/ Technology

Tech companies want your loyalty, till death do you part

This coming week promises to be a big one in technology, with Apple, Amazon, Microsoft and Google all vying for our attention. And the stakes couldn’t be higher – they each want your undivided loyalty.

Apple’s expected to launch a new, cheaper iPad mini; Amazon’s new Kindles go on sale; Microsoft is unveiling its ‘big play’ in the shape of Windows 8 and its Surface tablet; and Google has another Nexus-branded phone to show off. And the thing they have in common? They want you to belong to them.

It used to be that tech companies sold you products and left you to it. Opportunities for making money were limited to selling you something new, or perhaps a lucrative warranty here and there. It’s the model the likes of Dell and HP peddled very successfully.

However, companies are now looking elsewhere to earn their crust. Apple, Microsoft, Google and Amazon are creating both software and hardware to form closed systems that we consumers are meant to buy into.

Following in Apple’s wake

Apple was undoubtedly the catalyst for this trend. The likes of the iPod, iPhone and iPad have catapulted Apple from a well-known, but largely periphery computer and software company, to the most valuable company in the world. It’s a persuasive argument if ever there was one.

We only need to look at Which? members for evidence. In our survey, three in 10 members own an Apple computer or iPad, but one in four had only become Apple users in the last 12 months. And many customers are buying more than one Apple product as they seek that authentic ‘all Apple’ experience.

It hasn’t made Apple universally popular, but the idea Apple is uniquely ‘evil’ in this respect is simplistic. All of the above are gunning for Apple’s privileged position, no matter what pledges to ‘openness’ they might make.

Are closed systems good or bad?

There are no easy answers here. Besides the obvious simplicity they create, closed systems also offer a level of security and trust that shouldn’t be underplayed. Curated stores like Apple’s (and Microsoft’s upcoming Windows 8 Store) provide peace of mind from viruses and the like. It’s nice to not have to share your credit card details to all and sundry, too.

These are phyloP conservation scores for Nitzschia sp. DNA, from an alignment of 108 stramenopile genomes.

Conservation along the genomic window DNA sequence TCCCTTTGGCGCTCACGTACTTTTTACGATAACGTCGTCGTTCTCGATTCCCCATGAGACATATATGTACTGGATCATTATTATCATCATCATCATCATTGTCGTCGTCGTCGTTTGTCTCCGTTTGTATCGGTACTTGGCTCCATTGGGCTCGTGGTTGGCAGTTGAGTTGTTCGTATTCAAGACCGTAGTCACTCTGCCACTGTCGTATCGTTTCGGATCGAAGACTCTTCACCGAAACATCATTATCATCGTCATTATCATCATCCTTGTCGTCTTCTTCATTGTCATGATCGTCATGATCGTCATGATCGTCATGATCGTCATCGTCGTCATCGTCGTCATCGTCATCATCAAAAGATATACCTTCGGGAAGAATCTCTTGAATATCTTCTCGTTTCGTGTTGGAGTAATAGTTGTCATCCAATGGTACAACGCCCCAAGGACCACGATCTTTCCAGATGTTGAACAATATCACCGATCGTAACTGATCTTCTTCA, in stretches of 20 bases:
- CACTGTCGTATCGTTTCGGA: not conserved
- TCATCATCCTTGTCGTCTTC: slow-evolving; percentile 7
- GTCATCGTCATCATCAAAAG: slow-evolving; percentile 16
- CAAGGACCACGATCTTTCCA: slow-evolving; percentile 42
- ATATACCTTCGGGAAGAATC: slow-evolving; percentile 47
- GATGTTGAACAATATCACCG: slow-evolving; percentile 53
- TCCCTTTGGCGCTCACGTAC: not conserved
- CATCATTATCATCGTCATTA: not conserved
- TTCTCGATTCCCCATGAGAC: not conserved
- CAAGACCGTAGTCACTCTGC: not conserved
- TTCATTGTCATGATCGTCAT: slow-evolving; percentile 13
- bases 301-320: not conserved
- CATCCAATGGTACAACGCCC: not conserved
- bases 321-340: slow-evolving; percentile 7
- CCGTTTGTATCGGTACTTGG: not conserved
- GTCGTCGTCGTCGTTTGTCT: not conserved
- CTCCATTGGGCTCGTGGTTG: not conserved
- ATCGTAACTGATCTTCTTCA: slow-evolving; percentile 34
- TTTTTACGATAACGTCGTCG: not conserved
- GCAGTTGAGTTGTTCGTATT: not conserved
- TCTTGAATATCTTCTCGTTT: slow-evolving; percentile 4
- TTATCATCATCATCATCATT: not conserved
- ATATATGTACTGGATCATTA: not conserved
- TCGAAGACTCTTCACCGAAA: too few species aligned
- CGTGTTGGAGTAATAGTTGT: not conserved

But while we gain security and simplicity, the long-term implications are troubling. Take Amazon as an example. Some estimates suggest Amazon is responsible for nine out of 10 ebook purchases in the UK. Amazon should rightly take credit for creating a service that consumers love to use, but you can’t take your books elsewhere. Plus, as Rich Parris discussed earlier this year, what happens to all those books you’ve bought when you shuffle off this mortal coil? Closed systems like Amazon’s make digital purchases fundamentally importable.

Combine this with complete market domination, and the implications for you and me aren’t good. As a recent article in The Guardian suggests, such dominations arguably give Amazon an unhealthy advantage when negotiating with publishers. And should its domination lead to rivals wilting, it’s hard to see how the consumer wins by Amazon holding such power.

And this is why the stakes are so high this week. Because the likes of Amazon, Microsoft, Apple and Google aren’t just competing to sell a few shiny trinkets, they’re competing for your loyalty. And the loyalty business is good.